President Duterte gives new meaning to Obama’s famed ‘pivot toward Asia’.
You almost want to pity the poor president at 1600 Pennsylvania Avenue, as he enters the last few months of his administration. The man is an amateur at foreign policy, and it shows in so many ways. The latest is Washington’s wonderment and dismay as it publicly loses another long-time ally. Competent players should not be taken by surprise so often.
To take a simple example, suppose you put Serena Williams on a tennis court, with say, me. Do you suppose anyone could fail to see who was more skilled or competent in the game, based on the way we play? Disregard the score, and observe how a weak player responds to one who plays with skill. The weaker player not only loses, but loses embarrassingly.
That’s what you see with Obama’s foreign policy. He keeps wondering what happened to him. He has no skill, compared with the people on the other side of the net. First of all, he’s not a good listener; second, he’s not that interested in foreign policy; and third, because he’s not interested, he doesn’t plan well. You might add a fourth factor: he doesn’t care. He stumbles around with his racket hanging down, and he doesn’t prepare.
Obama remarks to Stephen Colbert, as if it’s a joke, ‘To be honest, I still don’t know what my Nobel Peace Prize was for.’
As indicators of Obama’s absent attitude, evaluate the people he selects for his foreign advisors. They are yes men and yes women. They don’t even try to persuade the president to develop a strategic vision. They just travel around vaguely, here at home and overseas, doing stuff they think the White House wants them to do. You don’t even have to follow foreign affairs that closely to see Obama’s weakness as leader of his foreign policy team. Obama set this pattern of carelessness, mediocrity, and incompetence early in his presidency.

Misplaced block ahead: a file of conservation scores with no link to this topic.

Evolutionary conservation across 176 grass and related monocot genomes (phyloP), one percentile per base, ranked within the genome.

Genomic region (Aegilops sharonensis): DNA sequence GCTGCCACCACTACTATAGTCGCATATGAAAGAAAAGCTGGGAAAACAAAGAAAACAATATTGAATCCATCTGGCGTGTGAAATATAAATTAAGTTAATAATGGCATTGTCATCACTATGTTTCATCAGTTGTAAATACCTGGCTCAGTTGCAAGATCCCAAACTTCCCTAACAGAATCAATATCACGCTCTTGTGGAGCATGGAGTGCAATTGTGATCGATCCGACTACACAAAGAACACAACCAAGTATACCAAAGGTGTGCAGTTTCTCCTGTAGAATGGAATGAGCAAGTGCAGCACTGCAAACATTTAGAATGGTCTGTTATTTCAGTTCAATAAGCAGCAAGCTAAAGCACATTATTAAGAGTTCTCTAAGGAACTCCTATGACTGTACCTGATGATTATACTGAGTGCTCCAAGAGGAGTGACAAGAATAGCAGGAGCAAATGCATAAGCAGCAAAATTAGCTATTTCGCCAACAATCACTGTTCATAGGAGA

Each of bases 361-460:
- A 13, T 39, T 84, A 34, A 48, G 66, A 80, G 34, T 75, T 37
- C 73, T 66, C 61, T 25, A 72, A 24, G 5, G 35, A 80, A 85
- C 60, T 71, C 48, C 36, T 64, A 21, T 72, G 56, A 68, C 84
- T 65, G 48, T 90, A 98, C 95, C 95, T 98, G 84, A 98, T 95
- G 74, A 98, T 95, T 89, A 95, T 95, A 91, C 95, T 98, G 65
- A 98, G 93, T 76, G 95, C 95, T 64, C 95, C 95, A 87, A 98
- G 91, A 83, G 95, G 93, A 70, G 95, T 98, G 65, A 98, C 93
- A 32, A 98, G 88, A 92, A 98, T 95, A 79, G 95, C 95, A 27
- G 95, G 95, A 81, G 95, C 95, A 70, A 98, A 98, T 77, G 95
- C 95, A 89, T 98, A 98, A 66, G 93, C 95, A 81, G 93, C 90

It has not changed. Obama remarks to Stephen Colbert, as if it’s a joke, ‘To be honest, I still don’t know what my Nobel Peace Prize was for.’ Anyone else might want to meet high expectations for world leadership and statesmanship at the dawn of his or her presidency. Yet we observe the results of decline and defeat right up through the last months of Obama’s occasion of opportunity. Historians will look at his level of skill and interest and say, ‘He was not the right leader for the time.’
You might wonder whether someone else could have done better, but few would have done worse. Obama can claim, ‘we didn’t do stupid stuff,’ but when you watch the bright yellow ball go by you time after time, or you hit the ball out of bounds again and again – that’s stupid stuff.
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